Review: Callaway FT-9 I-mix Driver

Shot Making MaDneSs

Hitting driver only on average 14 times a round, it can be simply madness if you can’t hit it well.  It can make your round feel long if you’re not finding the fairway even if you score well.  But the MaDneSs with the FT-9 is once you get your hands on one, the joyful feelings you’ll have controlling your shots.

Callaway’s Fusion Technology is now in its 4th generation.  The FT-9 and FT-iq are the newest additions to the line.  Both use a Titanium cup face with a composite body.  The Ft-iq is the straight hitting box shaped driver, while the FT-9 is the shot making, shot shaping round head driver.  In addition to the FT heads, Callaway introduced the I-mix shaft system in 2008.  Rumors have it that it didn’t take off as well as Callaway had hoped due to cost and confusion.  From what I can gather (based on the numerous heads and shafts backordered), 2009 is different; the I-mix system is doing well.  Being a club maker I welcomed the I-mix system, because it was next to impossible to pull shafts from FT-heads safely.

I ordered an FT-9 Tour Neutral 10.5* head with Fubuki 63 tour stiff.  I normally play a 9.5* driver, but I had been hearing all these rumors of people hitting the 9.5* too low and I wanted something I could hit higher.  I found that my 10.5* played just like a 10.5* head.  It hit nice and high, but still had pretty low spin.   The problem was I just couldn’t seem to get the distance I am used to seeing out of my driver.  It was going too high.  I went down to the 9.5* head and now I found my driver.  It hit next to perfect trajectory with a mid-high ball flight that carried to my normal places and even sometimes beyond that. This is very similar to the more updated Callaway X Hot 

The great Internet debate on just about every golf forum was concerning the Fubuki Tour 63.  The main reason for the debate is that the I-mix version is .350 while the aftermarket version is .335.  The price seems to have changed recently, but initially the I-mix Fubuki was $129 while the aftermarket was $299.   I had the unique opportunity to test them side-by-side, thanks to Frank Viola of Ace of Clubs.  He did all the computer testing and profiling and found out they are different by 6 cpms and .2 torque.  This is just barely noticeable in the hands of good players.  After a number of rounds switching them back and forth, I didn’t find any performance differences between the two shafts, but I did notice I liked the feel of the $129 I-mix Fubuki better.  I think the difference in CPM, torque, and .350 tip made it feel just a touch tighter.  So if you can find an I-mix Fubuki Tour 63, it is a great deal at $129.  I hit consistent high, low spinners with this shaft.  It feels pretty loose during the waggle test, but oh so smooth on the down swing.  Why is this such MaDneSs?  It is because if you want this same club in the glued version from Callaway it is around $800.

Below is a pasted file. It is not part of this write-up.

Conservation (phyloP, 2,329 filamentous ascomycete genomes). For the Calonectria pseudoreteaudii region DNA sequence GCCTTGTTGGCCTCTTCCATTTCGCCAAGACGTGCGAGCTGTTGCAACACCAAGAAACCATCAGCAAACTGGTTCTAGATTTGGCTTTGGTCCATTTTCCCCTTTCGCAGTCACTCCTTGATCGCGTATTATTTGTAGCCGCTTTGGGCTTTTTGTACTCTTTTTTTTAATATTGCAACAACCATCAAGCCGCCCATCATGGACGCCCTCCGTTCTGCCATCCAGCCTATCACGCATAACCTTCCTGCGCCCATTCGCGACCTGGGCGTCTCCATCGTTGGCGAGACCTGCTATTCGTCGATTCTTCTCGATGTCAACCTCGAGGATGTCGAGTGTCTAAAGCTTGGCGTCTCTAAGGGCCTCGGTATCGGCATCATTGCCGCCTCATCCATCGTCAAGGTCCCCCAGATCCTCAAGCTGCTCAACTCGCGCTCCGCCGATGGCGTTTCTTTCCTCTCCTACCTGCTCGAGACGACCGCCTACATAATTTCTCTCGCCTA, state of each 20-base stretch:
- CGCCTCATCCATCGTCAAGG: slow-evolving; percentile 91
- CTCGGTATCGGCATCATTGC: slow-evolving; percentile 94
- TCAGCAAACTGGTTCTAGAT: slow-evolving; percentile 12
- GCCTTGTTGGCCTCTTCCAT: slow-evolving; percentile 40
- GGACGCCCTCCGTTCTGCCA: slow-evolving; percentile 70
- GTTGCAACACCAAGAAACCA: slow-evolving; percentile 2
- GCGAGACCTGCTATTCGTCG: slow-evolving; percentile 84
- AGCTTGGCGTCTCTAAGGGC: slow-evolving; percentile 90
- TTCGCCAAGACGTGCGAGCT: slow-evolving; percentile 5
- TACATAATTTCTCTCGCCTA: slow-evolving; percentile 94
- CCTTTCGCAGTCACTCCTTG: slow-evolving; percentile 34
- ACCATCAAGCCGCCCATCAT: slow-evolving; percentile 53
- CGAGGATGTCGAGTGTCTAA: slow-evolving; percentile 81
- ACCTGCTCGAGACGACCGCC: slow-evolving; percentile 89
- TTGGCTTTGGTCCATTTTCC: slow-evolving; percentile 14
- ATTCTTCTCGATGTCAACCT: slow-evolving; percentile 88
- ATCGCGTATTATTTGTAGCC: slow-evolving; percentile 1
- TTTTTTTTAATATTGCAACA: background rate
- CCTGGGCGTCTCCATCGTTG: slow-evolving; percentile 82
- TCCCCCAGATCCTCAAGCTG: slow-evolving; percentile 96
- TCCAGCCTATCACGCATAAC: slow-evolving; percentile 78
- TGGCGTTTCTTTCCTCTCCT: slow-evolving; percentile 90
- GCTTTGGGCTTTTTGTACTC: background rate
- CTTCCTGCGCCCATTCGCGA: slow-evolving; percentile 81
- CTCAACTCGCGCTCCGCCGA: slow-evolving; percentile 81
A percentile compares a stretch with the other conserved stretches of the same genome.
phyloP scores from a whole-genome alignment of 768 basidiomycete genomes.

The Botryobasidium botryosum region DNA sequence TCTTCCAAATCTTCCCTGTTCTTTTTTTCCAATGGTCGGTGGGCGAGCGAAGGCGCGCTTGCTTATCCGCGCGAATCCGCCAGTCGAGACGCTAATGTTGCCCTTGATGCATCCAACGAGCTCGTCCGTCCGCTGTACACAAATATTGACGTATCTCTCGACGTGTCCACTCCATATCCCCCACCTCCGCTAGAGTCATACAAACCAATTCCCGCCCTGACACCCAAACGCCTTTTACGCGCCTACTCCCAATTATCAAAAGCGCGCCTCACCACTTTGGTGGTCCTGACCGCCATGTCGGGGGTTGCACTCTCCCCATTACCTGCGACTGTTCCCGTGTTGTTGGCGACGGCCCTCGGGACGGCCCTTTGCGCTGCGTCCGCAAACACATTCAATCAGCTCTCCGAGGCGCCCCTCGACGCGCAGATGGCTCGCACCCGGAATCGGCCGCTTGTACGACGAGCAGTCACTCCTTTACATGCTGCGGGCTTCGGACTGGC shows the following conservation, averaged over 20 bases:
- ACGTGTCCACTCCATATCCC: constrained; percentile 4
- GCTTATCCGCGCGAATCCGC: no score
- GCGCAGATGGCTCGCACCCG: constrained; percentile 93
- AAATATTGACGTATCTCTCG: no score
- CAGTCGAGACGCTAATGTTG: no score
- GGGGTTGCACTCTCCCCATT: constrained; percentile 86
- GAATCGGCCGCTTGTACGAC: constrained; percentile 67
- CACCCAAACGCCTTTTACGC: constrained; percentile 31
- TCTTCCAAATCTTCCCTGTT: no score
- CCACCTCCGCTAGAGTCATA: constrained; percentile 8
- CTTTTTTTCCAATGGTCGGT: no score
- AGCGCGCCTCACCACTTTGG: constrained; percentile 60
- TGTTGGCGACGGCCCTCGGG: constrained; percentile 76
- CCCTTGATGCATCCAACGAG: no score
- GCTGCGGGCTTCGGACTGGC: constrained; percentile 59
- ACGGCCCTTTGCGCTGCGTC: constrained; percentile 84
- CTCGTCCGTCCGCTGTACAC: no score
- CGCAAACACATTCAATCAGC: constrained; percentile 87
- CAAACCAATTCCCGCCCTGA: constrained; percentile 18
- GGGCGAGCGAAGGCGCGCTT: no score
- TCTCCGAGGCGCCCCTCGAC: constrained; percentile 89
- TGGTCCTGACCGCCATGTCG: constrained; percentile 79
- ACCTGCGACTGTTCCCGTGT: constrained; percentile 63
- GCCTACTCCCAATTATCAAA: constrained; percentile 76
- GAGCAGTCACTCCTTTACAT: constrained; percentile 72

What impressed me most about this club was how hot the head feels.  The ball just explodes off the face and goes.  I had some huge drives; they went high and then just carried and carried.   I found that the Fubuki paired with the FT-9 head is simply a fairway finder.  I was able to hit a predictable soft cut all day long.  It really made golf enjoyable off the tee, to know that was going to happen, where your ball is going to go and that the second shot will more often than not, be in the short stuff. 

The two big improvements over the FT-5 are the sound and forgiveness.  The FT-9 is clearly better sounding.  It has a much more solid whack, whereas the Ft-5 had a very aluminum bat sound.  The muted sound and feeling are really just about optimal.  I thought the FT-3 was too mute, almost dead feeling, while the FT-5 went too far the other direction and the FT-9 is just right.  The forgiveness is also notable because even the best of ball strikers have an off day or need a little room for error.  The hyper-X face technology really creates a giant sweet spot on this head.  It is also longer front-to-back dropping the COG offering a lower spinning head while maintaining somewhat traditional looks.

The I-mix system also offers many options as far as loft and face angle.  The tours range from 8.5-10.5.  The half degree lofts designate the tour heads which are 1* open.  The full lofts range from 9-11 and are set 1* closed.  Then each head can be ordered either neutral weighted or draw weighted.  The other main difference between the tour and regular is the alignment aid; one is found on the regulars, while the tours are clean.

The FT-9 is pure shot-making MaDneSs.  This head paired with the Fubuki is an outstanding fairway finder.  Going I-mix allows you to play with other shafts too without the headache of trying to reshaft a composite head.  Callaway got it right on their latest evolution of the FT-line.

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